What do a computer-based drug abuse prevention program, a CD-ROM game designed to teach children about the effects of abused drugs, and devices that can block pain without medication have in common? All are among the innovative products and programs showcased at a NIDA meeting last fall. At the meeting, companies that have received NIDA Small Business Innovation Research (SBIR) and Small Business Technology Transfer (STTR) awards discussed their progress on new drug abuse-related products. (See "About the SBIR and STTR Programs,")
"This meeting demonstrates the diversity of products fostered by these programs," said Dr. Cathrine Sasek, who coordinates NIDA's SBIR and STTR Programs. "By highlighting these products, we hope to spur increased use of small business grants to meet NIDA's research needs in all program areas." Products presented at the meeting include the following:
A CD-ROM-based game called "The Science of Drugs" uses text, graphics, and animation to teach children how their brains and bodies work and how abused drugs, such as cocaine, affect those processes. Children then apply this information in an interactive board game where they answer questions about how drugs affect the brain.
- The Science of Drugs, a CD-ROM-Based Game
"We wanted to engage middle school students in the process of learning how their brains and bodies work and how abused drugs affect those processes," said Robert Hone of Red Hill Studios in Sausalito, California, in describing a children's CD-ROM-based game being developed with SBIR funds. The game will have seven units that use text, graphics, and animation to provide an overview of human physiology, information on different abused drugs, and a review of the effects of drugs and addiction. Each educational unit will be linked to an interactive board game that reinforces the information presented by challenging students to answer questions about how drugs affect the brain. A prototype program on stimulants has been shown to actively engage the attention of middle school students from a broad range of socioeconomic backgrounds and substantially increase their knowledge about the drugs.
- Computer-Based Drug Abuse Prevention
"Among the many challenges schools face in implementing research-based drug abuse prevention programs are the costs and time required to train teachers to ensure that programs are delivered accurately," said Dr. Warren Bickel of the University of Vermont in Burlington. Under an STTR grant, the university is working with its business partner, HealthSim, Inc., also in Burlington, to meet such challenges with an interactive, computer-based drug abuse prevention program for adolescents. The multimedia program incorporates drug abuse prevention components that scientific research has shown can prevent adolescents from beginning to use drugs. Training in drug refusal, general decisionmaking, and social skills is delivered through interactive computer instruction and video simulations. The program is designed to reduce teacher training time, assure program fidelity, and provide an engaging educational experience for students.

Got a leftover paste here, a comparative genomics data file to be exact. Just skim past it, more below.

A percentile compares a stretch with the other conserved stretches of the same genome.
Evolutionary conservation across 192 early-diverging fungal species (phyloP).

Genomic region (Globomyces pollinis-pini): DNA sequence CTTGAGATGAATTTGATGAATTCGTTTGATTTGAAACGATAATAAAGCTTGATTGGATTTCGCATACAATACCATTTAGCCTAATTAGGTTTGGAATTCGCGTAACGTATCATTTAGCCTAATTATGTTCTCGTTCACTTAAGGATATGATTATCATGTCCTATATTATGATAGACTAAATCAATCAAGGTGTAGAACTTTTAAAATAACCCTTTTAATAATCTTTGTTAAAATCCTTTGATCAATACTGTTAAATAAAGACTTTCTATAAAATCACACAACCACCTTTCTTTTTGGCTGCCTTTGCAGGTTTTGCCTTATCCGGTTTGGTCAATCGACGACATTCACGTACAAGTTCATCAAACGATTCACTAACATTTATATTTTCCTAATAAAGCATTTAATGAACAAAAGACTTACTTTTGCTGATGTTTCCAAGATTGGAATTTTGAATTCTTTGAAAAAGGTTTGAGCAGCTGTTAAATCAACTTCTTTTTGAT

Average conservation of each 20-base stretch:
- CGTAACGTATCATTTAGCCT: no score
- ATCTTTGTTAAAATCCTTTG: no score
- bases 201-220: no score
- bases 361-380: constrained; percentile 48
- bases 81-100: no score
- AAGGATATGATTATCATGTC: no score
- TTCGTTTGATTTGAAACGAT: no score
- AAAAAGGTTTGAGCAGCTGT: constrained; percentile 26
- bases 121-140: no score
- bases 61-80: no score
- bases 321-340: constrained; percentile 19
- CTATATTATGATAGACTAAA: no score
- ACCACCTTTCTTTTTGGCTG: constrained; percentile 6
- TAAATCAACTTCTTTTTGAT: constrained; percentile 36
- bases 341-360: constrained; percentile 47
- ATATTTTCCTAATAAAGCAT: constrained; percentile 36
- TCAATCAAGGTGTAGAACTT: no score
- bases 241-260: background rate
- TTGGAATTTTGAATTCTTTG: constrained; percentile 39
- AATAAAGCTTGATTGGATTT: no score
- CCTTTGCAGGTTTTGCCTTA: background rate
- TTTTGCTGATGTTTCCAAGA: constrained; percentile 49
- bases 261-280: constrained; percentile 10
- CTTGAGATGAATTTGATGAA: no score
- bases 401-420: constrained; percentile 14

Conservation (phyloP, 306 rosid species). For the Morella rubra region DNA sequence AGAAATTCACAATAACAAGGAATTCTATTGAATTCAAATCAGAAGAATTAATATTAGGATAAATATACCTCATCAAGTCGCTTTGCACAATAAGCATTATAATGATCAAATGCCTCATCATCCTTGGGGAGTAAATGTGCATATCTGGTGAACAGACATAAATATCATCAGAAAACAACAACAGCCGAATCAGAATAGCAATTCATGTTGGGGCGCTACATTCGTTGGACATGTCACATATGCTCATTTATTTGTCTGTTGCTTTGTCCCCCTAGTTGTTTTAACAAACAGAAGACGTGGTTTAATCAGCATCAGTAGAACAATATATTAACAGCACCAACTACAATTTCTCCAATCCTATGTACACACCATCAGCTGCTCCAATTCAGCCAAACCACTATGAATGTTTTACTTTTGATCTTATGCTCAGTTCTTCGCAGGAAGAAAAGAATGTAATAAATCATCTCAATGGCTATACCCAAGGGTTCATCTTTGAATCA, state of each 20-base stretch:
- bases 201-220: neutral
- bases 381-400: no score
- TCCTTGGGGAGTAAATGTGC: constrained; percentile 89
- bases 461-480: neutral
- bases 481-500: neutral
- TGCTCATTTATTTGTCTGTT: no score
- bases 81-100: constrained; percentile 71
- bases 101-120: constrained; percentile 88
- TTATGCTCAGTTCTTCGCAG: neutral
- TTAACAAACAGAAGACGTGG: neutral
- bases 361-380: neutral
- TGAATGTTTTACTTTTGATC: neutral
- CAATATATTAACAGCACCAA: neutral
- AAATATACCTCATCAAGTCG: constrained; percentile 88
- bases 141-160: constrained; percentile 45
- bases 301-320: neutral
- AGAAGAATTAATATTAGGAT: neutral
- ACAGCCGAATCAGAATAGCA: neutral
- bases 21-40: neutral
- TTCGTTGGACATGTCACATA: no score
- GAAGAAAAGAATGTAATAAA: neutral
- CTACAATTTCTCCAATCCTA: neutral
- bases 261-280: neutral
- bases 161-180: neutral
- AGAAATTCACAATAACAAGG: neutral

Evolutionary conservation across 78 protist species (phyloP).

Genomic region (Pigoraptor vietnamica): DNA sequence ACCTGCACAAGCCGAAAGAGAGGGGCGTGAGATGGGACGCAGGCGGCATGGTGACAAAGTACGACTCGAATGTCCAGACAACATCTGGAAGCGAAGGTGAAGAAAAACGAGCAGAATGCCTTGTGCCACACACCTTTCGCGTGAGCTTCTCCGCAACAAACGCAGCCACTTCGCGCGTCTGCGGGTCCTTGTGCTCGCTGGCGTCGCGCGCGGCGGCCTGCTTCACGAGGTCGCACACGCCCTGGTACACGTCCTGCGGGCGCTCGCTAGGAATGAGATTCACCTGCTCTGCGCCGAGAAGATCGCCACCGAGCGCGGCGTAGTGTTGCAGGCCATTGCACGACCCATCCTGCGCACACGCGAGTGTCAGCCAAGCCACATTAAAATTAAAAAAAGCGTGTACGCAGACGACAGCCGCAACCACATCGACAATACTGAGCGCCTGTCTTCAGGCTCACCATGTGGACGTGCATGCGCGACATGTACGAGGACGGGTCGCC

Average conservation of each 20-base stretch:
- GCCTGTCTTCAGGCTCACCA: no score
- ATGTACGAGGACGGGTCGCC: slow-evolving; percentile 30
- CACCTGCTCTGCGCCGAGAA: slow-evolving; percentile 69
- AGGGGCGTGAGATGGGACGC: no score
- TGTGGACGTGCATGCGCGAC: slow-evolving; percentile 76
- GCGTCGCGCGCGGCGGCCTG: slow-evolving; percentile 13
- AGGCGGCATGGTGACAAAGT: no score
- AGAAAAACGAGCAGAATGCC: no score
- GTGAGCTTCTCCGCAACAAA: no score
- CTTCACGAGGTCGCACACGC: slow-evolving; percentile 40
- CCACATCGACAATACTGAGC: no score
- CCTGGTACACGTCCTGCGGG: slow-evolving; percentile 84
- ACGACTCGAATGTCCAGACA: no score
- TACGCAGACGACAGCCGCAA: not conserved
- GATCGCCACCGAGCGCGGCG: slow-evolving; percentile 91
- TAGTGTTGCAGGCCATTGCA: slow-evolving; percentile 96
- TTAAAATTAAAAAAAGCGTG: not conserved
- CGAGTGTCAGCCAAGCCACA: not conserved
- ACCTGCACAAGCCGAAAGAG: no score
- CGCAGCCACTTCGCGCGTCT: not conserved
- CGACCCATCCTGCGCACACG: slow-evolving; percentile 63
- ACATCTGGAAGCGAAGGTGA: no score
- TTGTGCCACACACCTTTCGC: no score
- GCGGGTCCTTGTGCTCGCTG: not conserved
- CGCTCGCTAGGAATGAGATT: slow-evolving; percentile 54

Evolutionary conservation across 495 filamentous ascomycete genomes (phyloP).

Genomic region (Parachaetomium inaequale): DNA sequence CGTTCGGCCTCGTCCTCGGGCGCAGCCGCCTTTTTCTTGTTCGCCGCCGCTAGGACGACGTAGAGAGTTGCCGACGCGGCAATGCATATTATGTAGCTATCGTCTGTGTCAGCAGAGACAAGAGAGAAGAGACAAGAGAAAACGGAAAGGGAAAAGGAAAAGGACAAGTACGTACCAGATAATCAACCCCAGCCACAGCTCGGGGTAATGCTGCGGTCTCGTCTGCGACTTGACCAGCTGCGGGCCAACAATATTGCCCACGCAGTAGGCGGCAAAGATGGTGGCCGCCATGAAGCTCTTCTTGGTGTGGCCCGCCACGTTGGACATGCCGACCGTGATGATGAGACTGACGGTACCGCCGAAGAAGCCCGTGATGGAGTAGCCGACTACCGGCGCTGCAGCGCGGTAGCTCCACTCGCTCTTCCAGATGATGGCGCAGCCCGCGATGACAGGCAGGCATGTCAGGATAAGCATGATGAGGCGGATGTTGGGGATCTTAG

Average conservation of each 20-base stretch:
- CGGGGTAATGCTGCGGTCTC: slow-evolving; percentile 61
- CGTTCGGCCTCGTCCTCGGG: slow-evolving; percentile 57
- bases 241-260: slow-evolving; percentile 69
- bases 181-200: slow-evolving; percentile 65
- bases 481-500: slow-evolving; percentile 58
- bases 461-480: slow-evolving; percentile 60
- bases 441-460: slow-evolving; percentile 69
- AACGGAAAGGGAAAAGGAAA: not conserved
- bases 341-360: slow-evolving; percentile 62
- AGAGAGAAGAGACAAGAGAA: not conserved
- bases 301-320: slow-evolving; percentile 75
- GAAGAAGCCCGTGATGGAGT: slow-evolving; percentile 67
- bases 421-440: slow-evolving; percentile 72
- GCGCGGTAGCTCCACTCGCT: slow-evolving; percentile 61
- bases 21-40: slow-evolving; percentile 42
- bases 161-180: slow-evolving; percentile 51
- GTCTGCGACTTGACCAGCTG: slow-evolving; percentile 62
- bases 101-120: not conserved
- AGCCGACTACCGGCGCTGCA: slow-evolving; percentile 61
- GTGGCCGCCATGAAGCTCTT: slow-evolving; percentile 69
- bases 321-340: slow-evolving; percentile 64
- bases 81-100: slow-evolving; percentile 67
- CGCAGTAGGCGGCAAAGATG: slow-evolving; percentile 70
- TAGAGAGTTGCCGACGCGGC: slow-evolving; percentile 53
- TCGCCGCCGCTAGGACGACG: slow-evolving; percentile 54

Lightweight, wireless devices, such as the one shown on the cyclist's leg, can be applied to specific parts of the body to control pain. The devices deliver electrical pulses in a variety of patterns to provide relief from different types of acute and episodic pain, including pain from wounds, joint and muscle injuries, and surgery.
- Noninvasive Pain Relief
Stephen Michelson and Jeffrey Mannheimer of Cyclotec Medical Industries, Inc., in Lauderhill, Florida, demonstrated several devices that can be applied to specific parts of the body to provide noninvasive, nonmedicinal pain control. The devices relieve pain by electrically stimulating nerves through the skin, a technology known as transcutaneous electrical nerve stimulation (TENS). The company's slim, lightweight, and wireless TENS devices deliver electrical pulses in a variety of patterns that provide relief from different types of acute and episodic pain, including pain from wounds, joint and muscle injuries, and surgery. Initial clinical testing indicates that using these devices as part of a comprehensive therapeutic regimen can enhance recovery from surgery by relieving postoperative discomfort. Devices that can be placed underneath bandages or into splints, remote-controlled units, and disposable bandage units are under development.
Also showcased at the meeting were:
- An integrated suite of drug abuse prevention services being developed by Tanglewood Research in Tanglewood, North Carolina. The suite includes elementary, middle, and high school drug abuse prevention programs; an educational course for teachers on prevention principles; and an online evaluation program that will enable schools and community service providers to conduct ongoing assessments of research-based drug abuse prevention programs.
- A hand-held computerized medication dispenser being developed by Integra Innovations, Inc., of Golden, Colorado. The device can be programmed to inform patients about their prescription medications and remind them when to take them, dispense the medications, and keep track of when they are taken. The device has the potential to improve compliance with complex medication regimens for a wide range of chronic diseases.
- A program for training police officers to use rapid drug-testing devices to detect illegal drug use by motorists, being developed by the Walsh Group in Bethesda, Maryland. During a 4-month study, Tampa, Florida, police officers who were trained with a prototype program successfully collected and analyzed urine specimens from motorists who failed a standard field sobriety test. A self-administered CD-ROM version of the training program will be evaluated with another police department.